Figure 1E shows the structure of Elman NN. ei(f) represents the ith input vector of the input layer at time f. The output at f time qa(f) in the connection layer is denoted as αq(f − 1), where α represents the delay at time f − 1. q(f) represents the output of hidden layer. S(f) represents the output of the output layer. W1 represents the weight between the connection layer and the hidden layer. W2 represents the weight between the input layer and the hidden layer. W3 represents the weight between the hidden layer and the input layer. The error M is denoted as [Sd(f) − S(f)]T[Sd(f) − S(f)]/2, where Sd and S represents the output and the actual output, respectively.
The Application of Graph Theory
The human brain could be denoted by a complex network. Graph theory belonging to a branch of mathematics is used for analyzing the complex system. Therefore, the human brain network could be analyzed by graph theory. Graph theory has two important elements: nodes and edges.
The brain of each subject is divided into 90 regions (45 in each hemisphere) using anatomical automatic labeling (AAL) template (Plitt et al., 2015), which is regarded as the node of the brain network. The average time series of all voxels in a region are regarded as the time series of the region. The time series of two separated brain regions could be transformed into the Pearson correlation coefficient which forms a features matrix, and then the 90 diagonal elements are removed. These Pearson correlation coefficients are taken as the edge of the brain network. Thus there are 4005 (90 * 89/2) weighted edges. Then we used the absolute value of the correlation coefficient and set a fit threshold for the feature matrix to obtain an adjacency matrix. The threshold equals to 0.25 in this article.
The functional connectivity is usually selected as features between two brain regions (Plitt et al., 2015). There are also other indicators in graph theory analysis that could be selected as features such as the degree, clustering coefficient, shortest path and local efficiency of brain regions.
The degree of node represents the number of the directly linked edges. Shortest path is used for measuring the shortest path from a node to another node. The local efficiency reflects the capability of local information communication between one node and its neighbor nodes. It is assumed that Ni represents the degree of node i, dij represents the distance of node i and node j, Vi represents a node set in which all nodes directly connected to the node i. The local efficiency of node i is measured as . Clustering coefficient reflects the degree of local cohesion between a node and its neighbor nodes. The clustering coefficient of node i measures as , where e is the sum of adjacent edges. The number of degree, shortest path, clustering coefficient and local efficiency in each subject’s brain is 90, 4005, 90 and 90, respectively. Then the four indicators are integrated as the sample features of subsequent experiments.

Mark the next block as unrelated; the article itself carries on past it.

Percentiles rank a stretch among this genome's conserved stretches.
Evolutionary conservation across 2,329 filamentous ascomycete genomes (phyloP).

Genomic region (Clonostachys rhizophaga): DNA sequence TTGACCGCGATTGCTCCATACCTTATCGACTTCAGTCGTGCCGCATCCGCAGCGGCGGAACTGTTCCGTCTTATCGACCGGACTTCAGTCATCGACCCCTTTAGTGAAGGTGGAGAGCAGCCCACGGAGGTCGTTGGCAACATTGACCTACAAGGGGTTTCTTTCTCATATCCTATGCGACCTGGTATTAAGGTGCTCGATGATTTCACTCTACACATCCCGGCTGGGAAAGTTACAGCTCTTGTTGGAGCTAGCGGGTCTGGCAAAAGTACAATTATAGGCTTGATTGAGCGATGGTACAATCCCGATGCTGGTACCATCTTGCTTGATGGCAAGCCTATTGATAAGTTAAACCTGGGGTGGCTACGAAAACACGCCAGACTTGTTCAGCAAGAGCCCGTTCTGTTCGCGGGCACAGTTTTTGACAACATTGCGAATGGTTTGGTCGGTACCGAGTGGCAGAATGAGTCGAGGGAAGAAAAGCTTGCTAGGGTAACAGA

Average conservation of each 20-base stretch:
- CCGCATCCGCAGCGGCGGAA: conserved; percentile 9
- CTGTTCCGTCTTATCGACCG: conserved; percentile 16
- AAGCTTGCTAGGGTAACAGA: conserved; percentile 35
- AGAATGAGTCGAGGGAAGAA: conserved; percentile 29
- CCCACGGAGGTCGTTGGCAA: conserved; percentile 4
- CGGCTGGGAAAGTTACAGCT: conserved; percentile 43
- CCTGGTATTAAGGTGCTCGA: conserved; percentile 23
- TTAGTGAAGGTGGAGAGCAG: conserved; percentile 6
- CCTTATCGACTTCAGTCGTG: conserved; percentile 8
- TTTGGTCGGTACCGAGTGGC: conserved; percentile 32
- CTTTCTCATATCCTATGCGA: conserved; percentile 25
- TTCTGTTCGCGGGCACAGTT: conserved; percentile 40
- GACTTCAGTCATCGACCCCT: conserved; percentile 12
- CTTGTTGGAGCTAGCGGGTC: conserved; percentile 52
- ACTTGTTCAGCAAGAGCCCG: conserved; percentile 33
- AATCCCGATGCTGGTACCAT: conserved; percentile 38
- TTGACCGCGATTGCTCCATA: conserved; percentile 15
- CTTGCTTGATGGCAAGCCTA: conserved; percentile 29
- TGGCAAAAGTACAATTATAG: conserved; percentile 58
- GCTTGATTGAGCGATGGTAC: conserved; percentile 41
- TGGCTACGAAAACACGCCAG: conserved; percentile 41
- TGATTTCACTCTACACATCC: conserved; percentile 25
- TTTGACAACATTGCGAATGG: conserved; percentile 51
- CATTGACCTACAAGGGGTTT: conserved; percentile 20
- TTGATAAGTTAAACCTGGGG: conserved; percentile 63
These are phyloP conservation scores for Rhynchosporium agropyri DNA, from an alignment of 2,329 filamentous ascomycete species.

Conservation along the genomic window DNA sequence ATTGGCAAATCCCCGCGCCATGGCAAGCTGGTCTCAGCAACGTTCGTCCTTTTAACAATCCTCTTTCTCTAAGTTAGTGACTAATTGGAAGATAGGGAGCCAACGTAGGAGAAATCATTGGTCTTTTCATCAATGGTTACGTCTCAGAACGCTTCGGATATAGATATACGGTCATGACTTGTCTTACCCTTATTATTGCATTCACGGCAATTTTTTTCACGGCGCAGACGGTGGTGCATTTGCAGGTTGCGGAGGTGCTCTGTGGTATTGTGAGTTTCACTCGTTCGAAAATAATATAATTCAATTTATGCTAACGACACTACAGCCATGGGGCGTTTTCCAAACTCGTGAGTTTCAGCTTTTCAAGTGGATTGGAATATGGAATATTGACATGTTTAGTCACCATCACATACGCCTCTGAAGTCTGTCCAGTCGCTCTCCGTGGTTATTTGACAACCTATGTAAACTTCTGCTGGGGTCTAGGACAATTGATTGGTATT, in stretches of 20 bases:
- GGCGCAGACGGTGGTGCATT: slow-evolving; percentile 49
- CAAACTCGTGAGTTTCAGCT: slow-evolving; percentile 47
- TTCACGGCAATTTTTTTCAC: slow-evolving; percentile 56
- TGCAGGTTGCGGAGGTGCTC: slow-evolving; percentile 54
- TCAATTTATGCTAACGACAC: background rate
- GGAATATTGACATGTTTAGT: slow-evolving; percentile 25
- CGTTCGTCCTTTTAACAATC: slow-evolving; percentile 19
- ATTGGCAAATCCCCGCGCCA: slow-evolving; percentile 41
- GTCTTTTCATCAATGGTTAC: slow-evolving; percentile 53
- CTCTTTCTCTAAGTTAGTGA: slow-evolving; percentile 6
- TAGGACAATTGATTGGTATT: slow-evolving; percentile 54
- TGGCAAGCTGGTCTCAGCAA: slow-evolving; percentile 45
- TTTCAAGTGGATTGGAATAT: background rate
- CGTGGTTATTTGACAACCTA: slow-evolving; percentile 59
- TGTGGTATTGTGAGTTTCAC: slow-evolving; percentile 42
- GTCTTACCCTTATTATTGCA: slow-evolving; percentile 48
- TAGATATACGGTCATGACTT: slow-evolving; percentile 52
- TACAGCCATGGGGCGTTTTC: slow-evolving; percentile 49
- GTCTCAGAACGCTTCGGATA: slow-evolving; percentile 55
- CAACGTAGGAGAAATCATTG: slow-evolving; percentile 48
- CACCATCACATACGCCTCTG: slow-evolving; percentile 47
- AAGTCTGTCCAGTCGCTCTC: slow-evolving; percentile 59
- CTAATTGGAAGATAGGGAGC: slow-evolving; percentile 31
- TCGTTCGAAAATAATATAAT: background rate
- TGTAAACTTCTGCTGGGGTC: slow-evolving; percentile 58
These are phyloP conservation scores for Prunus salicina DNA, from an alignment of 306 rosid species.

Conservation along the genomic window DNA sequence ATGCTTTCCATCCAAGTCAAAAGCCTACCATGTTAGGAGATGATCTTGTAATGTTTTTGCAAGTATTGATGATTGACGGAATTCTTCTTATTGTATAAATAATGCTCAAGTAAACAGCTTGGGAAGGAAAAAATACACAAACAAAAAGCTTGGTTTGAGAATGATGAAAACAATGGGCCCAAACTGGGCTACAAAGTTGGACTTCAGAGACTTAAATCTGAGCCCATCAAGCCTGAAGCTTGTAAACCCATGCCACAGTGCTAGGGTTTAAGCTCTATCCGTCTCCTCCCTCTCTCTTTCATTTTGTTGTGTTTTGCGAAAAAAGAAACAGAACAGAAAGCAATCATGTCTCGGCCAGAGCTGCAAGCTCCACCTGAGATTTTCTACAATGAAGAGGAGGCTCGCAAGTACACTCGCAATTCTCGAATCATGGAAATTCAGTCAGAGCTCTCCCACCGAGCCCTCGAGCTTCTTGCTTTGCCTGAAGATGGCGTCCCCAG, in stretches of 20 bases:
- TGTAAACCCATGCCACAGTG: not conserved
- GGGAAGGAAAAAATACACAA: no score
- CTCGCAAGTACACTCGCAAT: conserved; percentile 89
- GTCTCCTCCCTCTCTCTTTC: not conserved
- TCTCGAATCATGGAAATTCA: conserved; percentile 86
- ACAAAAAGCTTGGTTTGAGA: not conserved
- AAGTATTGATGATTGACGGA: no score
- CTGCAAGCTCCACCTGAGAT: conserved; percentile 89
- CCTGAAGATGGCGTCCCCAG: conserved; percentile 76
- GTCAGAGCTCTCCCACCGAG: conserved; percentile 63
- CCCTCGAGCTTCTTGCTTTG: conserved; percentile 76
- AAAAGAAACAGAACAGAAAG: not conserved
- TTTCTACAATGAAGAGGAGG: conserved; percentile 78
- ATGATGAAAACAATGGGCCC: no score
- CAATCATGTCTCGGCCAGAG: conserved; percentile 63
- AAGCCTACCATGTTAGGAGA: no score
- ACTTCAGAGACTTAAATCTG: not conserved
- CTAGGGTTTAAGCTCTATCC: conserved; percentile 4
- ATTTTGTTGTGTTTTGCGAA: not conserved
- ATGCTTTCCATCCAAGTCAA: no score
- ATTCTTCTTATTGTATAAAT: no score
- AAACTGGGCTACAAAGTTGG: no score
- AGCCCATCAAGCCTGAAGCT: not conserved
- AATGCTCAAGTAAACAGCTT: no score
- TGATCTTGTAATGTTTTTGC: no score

The Random Neural Network Cluster
The Design of the Random Neural Network Cluster
As a single NN has the advantages of dealing with the imperfect data and solving the problem of complex nonlinear systems, it is usually used for classification. However, the classification performance is not high and unstable. In this article, the random NN cluster is proposed by combining multiple NNs and it is an effective method to improve classification performance. The design of the random NN cluster is generated by the following steps.
Given a full dataset D = (X1, Y1), (X2, Y2), …, (XN, YN), it contains N samples. Yi represents the ith class label. Xi represents the ith input sample which includes M features and it could be expressed as Xi = (xi1, xi2, …, xiM), where xij represents the jth feature of the ith sample.
The classification and feature extraction are carried out by using the random NN cluster. First, the full dataset D is divided into the training set N1 and the test set N2 and the proportion is 8:2. Second, n samples are randomly selected from (N1 (N1 ≫ n)) and m features are randomly selected from M (M ≫ m) to form a single NN. The process is repeated for k times. When there is a new sample entering into the random NN cluster, k NNs would have k classification results. Third, the majority of class labels are selected as the classification result of the random NN cluster. Fourth, the correctly predictive proportion of all the test samples N2 is regarded as the accuracy of the random NN cluster. Then, the NNs with the highest accuracy are selected out and the corresponding frequency of the selected features is counted. Finally, the features with top-ranked frequency are regarded as the significant features. The formation of the random NN cluster is shown in Figure 2.
The Classification of the Random Neural Network Cluster
In our experiment, there are 50 ASD patients and 42 TC. It is assumed that the class labels of TC and ASD patients are h1 and h2, respectively. As we use 90°, 90 clustering coefficients, 4005 shortest paths and 90 local efficiencies as the features, there are 4275 features for each subject. Thus, the sample feature could be defined as Xi = (xi1, xi2, …, xi4275), where xi represents the jth feature of the ith subject. The classification method of the random NN cluster is described as the following.